A Socrates Café is a special type of conversation:
A Socratic dialogue is unique is that it encourages participants to join together to seek a deeper meaning of a question, a reading and/or a problem. Rather than being a debate or a discussion, Socratic dialogue is an intentional conversation where participants are encouraged to listen to each other and to learn from one another. This form of discourse- and its focus on the search for knowledge- comes from Socrates, who observed “Wisdom Begins in Wonder.”
Socrates Cafes begin with a question, chosen by the group, that forms the basis of discussion for the gathering. The questions can be chosen ahead of time or voted on by participants at the beginning of the meeting. While any question open up a topic for discussion, the best questions for students, in my experience are those queries that are both “timeless and timely ”i.e., those questions that are important to participants in students’ daily lives while at the same being questions that are not time-bound- that is to say, those questions that people have asked before us and will continue to ask long after we can no longer be part of the dialogue.
A Socrates Café IS:
A Socratic dialogue is an opportunity for participants to learn from one another, to work collaboratively and to delve deeply into questions, issues or materials. Rather than focusing on answers, this type of inquiry focuses on questions. It is grounded in inquiry, deep curiosity and the belief that “none of us is as smart as all of us.” These conversations are constructivist and transformative, as participants work to create meaning by employing active listening, critical thinking and tolerance for different perspectives. A successful dialogue is one that leaves participants with more questions than answers, and one is often left with more confusion about answers and/or opinions about which one was previously adamant.
A socrates café is not:
- An exercise in which the goal is to come to definitive answer to a particular question-
- A freewheeling, unstructured discussion
- A debate where people take sides and one side “wins”
- A series of people speaking to listen themselves talk
Almost any topic is appropriate for this type of dialogue: the best type of questions often is a “timely and timeless Question”
- A question that creates ideas- not sides- of an issue
- A question that is complex, and that can be “unpacked”
- A question that invites different perspectives on an issue
- A question that activates curiosity
- A question that opens up a wide range of possibilities for investigation
- A question that is important NOW
- A question that we as humans have ALWAYS been concerned with
what is a timeless and timely question framing the discussion:
- One person speaks at a time: be respectful and try not to interrupt one another
- No need to raise hands “pretend we are not in school”
- Listen deeply to learn from each other: Try to hear what other people are saying by listening to what perspectives and assumptions might lay beneath their comments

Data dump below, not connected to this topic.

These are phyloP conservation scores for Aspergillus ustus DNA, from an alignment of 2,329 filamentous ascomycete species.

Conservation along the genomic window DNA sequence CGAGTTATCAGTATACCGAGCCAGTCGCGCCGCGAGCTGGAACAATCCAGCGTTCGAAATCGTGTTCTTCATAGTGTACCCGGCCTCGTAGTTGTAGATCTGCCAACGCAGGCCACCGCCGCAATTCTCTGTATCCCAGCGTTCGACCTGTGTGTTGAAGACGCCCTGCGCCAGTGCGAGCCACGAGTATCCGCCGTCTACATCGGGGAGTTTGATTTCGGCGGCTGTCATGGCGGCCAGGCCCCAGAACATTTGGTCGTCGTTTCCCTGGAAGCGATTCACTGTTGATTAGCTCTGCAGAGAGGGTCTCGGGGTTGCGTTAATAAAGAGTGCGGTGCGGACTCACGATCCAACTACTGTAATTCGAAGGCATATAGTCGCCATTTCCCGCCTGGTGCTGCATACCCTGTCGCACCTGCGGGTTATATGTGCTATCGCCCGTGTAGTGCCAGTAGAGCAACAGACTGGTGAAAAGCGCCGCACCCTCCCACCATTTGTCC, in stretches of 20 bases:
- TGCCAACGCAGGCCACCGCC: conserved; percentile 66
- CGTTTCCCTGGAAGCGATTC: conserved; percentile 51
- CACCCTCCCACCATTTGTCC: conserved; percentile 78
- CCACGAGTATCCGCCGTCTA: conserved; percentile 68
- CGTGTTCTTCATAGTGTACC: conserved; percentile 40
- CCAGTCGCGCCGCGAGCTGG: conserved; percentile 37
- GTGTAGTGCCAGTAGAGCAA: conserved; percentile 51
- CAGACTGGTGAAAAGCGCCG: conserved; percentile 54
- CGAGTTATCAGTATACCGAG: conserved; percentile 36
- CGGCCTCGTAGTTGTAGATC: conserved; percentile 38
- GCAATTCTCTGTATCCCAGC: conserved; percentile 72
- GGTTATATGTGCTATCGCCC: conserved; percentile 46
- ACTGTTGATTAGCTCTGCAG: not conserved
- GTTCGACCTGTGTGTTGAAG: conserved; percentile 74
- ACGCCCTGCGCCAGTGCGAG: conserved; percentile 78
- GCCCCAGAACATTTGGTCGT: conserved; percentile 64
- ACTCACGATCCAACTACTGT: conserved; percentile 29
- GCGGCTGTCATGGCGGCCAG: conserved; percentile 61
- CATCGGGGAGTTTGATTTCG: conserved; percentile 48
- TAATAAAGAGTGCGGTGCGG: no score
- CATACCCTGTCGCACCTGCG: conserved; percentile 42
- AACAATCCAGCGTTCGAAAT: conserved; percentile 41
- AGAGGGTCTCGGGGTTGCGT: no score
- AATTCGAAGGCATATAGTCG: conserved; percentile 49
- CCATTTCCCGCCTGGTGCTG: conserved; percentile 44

- Think deeply before responding to one another; work to respond rather than react instantly to a comment – ask for clarification if need be so you understand what the speaker is saying
- Silence is fine – do not feel that you need to speak
- If you are lost as to what is happening, speak up!
Ground Rules useful for a Socratic Dialogue:
Ask probing questions when needed to deepen the conversation and keep it going:
- How? Why? When? Under what conditions?
Active Listening Techniques:
- “ So, did I just hear you say?”
- “What I hear you saying is…”
- “ Help me to understand what you just said”
- “ Can you explain that in more detail?”
Keeping the Conversation on Track:
- “That is an interesting point, but I think that we are beginning to stray from the original question.”
- “That is a great point, but I think that it addresses another topic”
- “ That comment leads to many wonderful questions that might be the subject of a further dialogue- let’s go back to the question at hand.”
The Importance of Reflection at the End of Every Dialogue:
- Debriefing at the end of each dialogue is an important learning opportunity for all participants- especially for students. When we are encouraged to examine what we have learned and how we learn, in Socratic dialogue, it empowers us to take charge of our learning and exercise our voice in new and powerful ways.
advice for facilitators:
- How many of you enjoyed this dialogue? Why?
- What did you like about this dialogue? Can you be specific?
- Do you feel differently about your answer to this question now than before the dialogue?
- What is one thing you learned about yourself today?
- What is one thing you learned about how you operated in this group setting?
- Do you have more questions now than before we talked? If so, what are some of them?
- Reflect on the adage, “None of us is as smart as all of us”- how does it apply here?
sample questions to ask at the end of a socrates café:
Watch two students at Harwood Union HS in Duxbury, VT introduce the Guidelines for a Socrates Café:
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